Date Published: 1864 to 1917
Edward Everett Hale American author, historian, editor, social reformer, and Unitarian minister. He was a long term member of the American Antiquarian Society. He is best remembered for his short story “The Man Without a Country.”
Collection includes 34 items dating from 1864 to 1917, specifically, 17 ALS, 2 partial ALS, 1 ledger account book, 4 books with ALS in one, 2 photos and 7 Ephemera.
17 ALS and 2 partial ALS;
6 ALS signed, “Edw. E. Hale”, “Edward E. Hale” and “E. E. Hale”, various places and dates, to his children’s teacher, Miss Weston:
- “Wednesday 8th…send the boys home at once”, “
- “Nov. 1, 1872…Much learning has made Edward’s geography bad….”,
- “May 21, 1875…Can you let Bertie come home…at 12:30….”, “
- “Oct. 28, 1874… The children are not detained by their own fault. Please excuse them….” (in pencil),
- “June 25, 1877….”…No boys are demonstrative. And, very likely, they have not told you how much they like you and the sense of pride and satisfaction they have in being presented to the Latin School by you….”
- “May 21, 1878…Please excuse Robin…the time has gone in search for two books which have disappeared…”
• ALS to Mr. Smith, 10 December 1880, expressing his concern that Mr. Stewart was to make his pulpit.
• ALS to Mrs. Hale, 28 September 1883, re his busy schedule in Cambridge, Exeter, and Harford and must therefore postpone meeting with her.
• ALS to Mr. Saray, 25 March 1885, re News Boys Club at his church.
• ALS to Miss Morris (Helen Harrison Morris, wife of Arthur Twining Hadley, later President of Yale University), 16 November 1886, re writing to Miss Collins and printing of leaflets.
• ALS to his sister [Sarah, Lucretia, or Susan], 19 June 1890, re “Lady Emily and I have been seeing our country”, reference to Uncle Sam and his appointment by the Secretary of War, “one of the President’s quota of visitor, family matters, etc.
• ALS to Miss Connor (on letterhead of Lend a Hand Monthly), 5 March 1891, “I am glad to do what you wish.”
• ALS to Mr. Roberts, 6 May 1895, enclosing a note (not present) from the wife of a “leading professor in the Union College at Schenectady”.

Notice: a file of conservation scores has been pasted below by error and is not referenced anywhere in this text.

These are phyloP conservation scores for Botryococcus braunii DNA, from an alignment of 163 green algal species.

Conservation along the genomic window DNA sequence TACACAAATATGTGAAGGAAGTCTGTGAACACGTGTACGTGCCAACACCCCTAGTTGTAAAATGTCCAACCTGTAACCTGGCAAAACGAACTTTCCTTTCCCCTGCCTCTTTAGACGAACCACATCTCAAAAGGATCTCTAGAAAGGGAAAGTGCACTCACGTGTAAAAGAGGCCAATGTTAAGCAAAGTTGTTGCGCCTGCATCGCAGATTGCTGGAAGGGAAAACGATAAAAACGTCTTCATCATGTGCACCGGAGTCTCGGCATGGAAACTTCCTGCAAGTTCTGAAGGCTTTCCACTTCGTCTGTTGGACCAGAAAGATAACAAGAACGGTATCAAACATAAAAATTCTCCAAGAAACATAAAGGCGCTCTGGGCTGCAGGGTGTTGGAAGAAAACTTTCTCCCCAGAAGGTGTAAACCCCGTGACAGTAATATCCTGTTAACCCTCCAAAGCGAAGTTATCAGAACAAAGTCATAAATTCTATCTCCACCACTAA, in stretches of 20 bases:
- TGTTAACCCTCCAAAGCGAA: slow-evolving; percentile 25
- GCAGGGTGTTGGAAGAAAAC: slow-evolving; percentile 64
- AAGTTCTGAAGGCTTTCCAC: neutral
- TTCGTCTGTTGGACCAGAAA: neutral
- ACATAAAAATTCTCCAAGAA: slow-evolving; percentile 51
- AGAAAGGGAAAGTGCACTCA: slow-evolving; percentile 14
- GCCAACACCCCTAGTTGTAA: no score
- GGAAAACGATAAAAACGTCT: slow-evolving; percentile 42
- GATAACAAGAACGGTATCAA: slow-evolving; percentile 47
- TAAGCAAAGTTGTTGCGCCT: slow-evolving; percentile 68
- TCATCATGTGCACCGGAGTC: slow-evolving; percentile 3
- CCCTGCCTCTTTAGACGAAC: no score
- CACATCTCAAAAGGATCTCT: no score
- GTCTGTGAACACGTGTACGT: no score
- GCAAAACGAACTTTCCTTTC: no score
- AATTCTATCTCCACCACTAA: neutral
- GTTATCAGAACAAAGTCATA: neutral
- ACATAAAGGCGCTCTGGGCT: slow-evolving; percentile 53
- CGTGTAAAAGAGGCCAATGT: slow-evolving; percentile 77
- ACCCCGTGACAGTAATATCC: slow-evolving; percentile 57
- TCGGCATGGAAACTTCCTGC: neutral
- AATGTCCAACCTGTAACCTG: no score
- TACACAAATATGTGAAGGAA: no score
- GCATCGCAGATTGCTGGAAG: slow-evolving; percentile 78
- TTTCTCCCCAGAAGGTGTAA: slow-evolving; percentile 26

• ALS to Arthur Twining Hadley, President of Yale, 9 November 1903, with envelope, that he has had “an unexpected call to Boston” and cannot visit the Hadleys (small hole at the center of the letter not affecting the text).
• ALS to Mr. Butler [Justice Pierce Butler], 12 December 1905, re “decision of your court last spring with regard to the bakers in the state of New York.”
• ALS from William Hepworth Thompson (English classical scholar and Master of Trinity College, Cambridge) addressed “My dear Dean” (probably Alford, Canterbury), 6 December [18?], providing a letter of introduction for Hale.
• ALS addressed Dear Madam, 24 June 1904, “I am glad to do what you wish.”
• Partial ALS, n.d., noting that he will visit the recipient on Tuesday (the 28th) and return to Boston on the Saturday.
• Partial ALS, n.d., “am preparing to leave home.”
1 Ledger account book;
• A. Hamilton written on label on upper board, dated January 1864. 150+ pp. Boston, from the Whitman family papers, 1,000s of entries including payments to the Rev. Edward Everett Hale (14 December 1864) and to soldiers groups. Brown marbled paper boards. quarter bound in brown cloth.
4 Books with 4 pp. ALS by Hale tipped into 1 book;
• Thomas Bailey Aldrich, From Ponkapog to Pesth (Boston: Houghton, Mifflin, 1883), green cloth, signed note by Hale on front free endpaper (“I am glad to do what you wish”, 28 December 1896), bookplate of Chalmers Hadley.
• Hale, James Russell Lowell and His Friends (Boston: Houghton, Mifflin, 1899), brownish red cloth, includes ALS from Hale to Mr. Miller affixed to the front free endpaper, 23 February 1894, re bibliography that he will be sending to Miller.
• The Only True Mother Goose (Boston: Lothrop, Lee and Shepard, 1905), pictorial paper boards, quarter bound in beige cloth, chipped dust jacket, very good otherwise. Introduction written by Hale, quote from Julia Ward Howe written on front free endpaper, signed on p. xii by Hale and Harriet Blackstone C. Butler (credited by Hale for rescuing the original text published in 1833).
• The Life and Letters of Edward Everett Hale (Boston: Little, Brown and Co., 1917), 2 vols., grey paper boards with green cloth spines and corners, title in gilt on spines, top edge gilt, large paper edition, limited to 295 sets, this set numbered 9. Includes ALS by Hale, 4 pp., tipped into vol. 1, addressed “Dear Brity?”, 20 February 1882, re Hale being in Washington at the Congress Library looking at Drake’s voyages and early Spanish voyages, marrying a couple and christening their nephew, visiting Irving Emerson. Hale’s signature on a paper label is affixed to the front free endpaper in vol. 2. Previous owners’ bookplate (Mary Fieda and Frank George Webster) on the front pastedown of both vols.
• Carte-de-visite of Hale looking at sheet of paper, issued by Warren’s, Boston, Mass.
• Cabinet photo of Hale looking at sheet of paper, slight tear at bottom right.
• Postcard, post-marked 5 September [1910?], with color photo of Hale’s home at Roxbury, Mass.
• Postcard, 1940, printed quotation about Chautauqua from Hale’s Tarry at Home Travels.
• Card depiction of Hale (MORAL AND RELIGIOUS) with references to Henry Ward Beecher, T.S. Arthur, and Horatio Alger Jr.
• 2 photo prints, one copyright, 1902, by Rockwood.
• TLS (splits at the folds) addressed Dear Sir, 27 December 1900, re the Broadway Tabernacle, one of its founders being Hale’s father’s cousin David Hale, hearing a prayer by old minister Thompson when Hale was seventeen years old.
• Check (National Bank Republic) payable to Hale, $50, signed by W.C. Church, 12 June 1866, signed by Hale and others on the verso.
Collection on consignment with LDRB.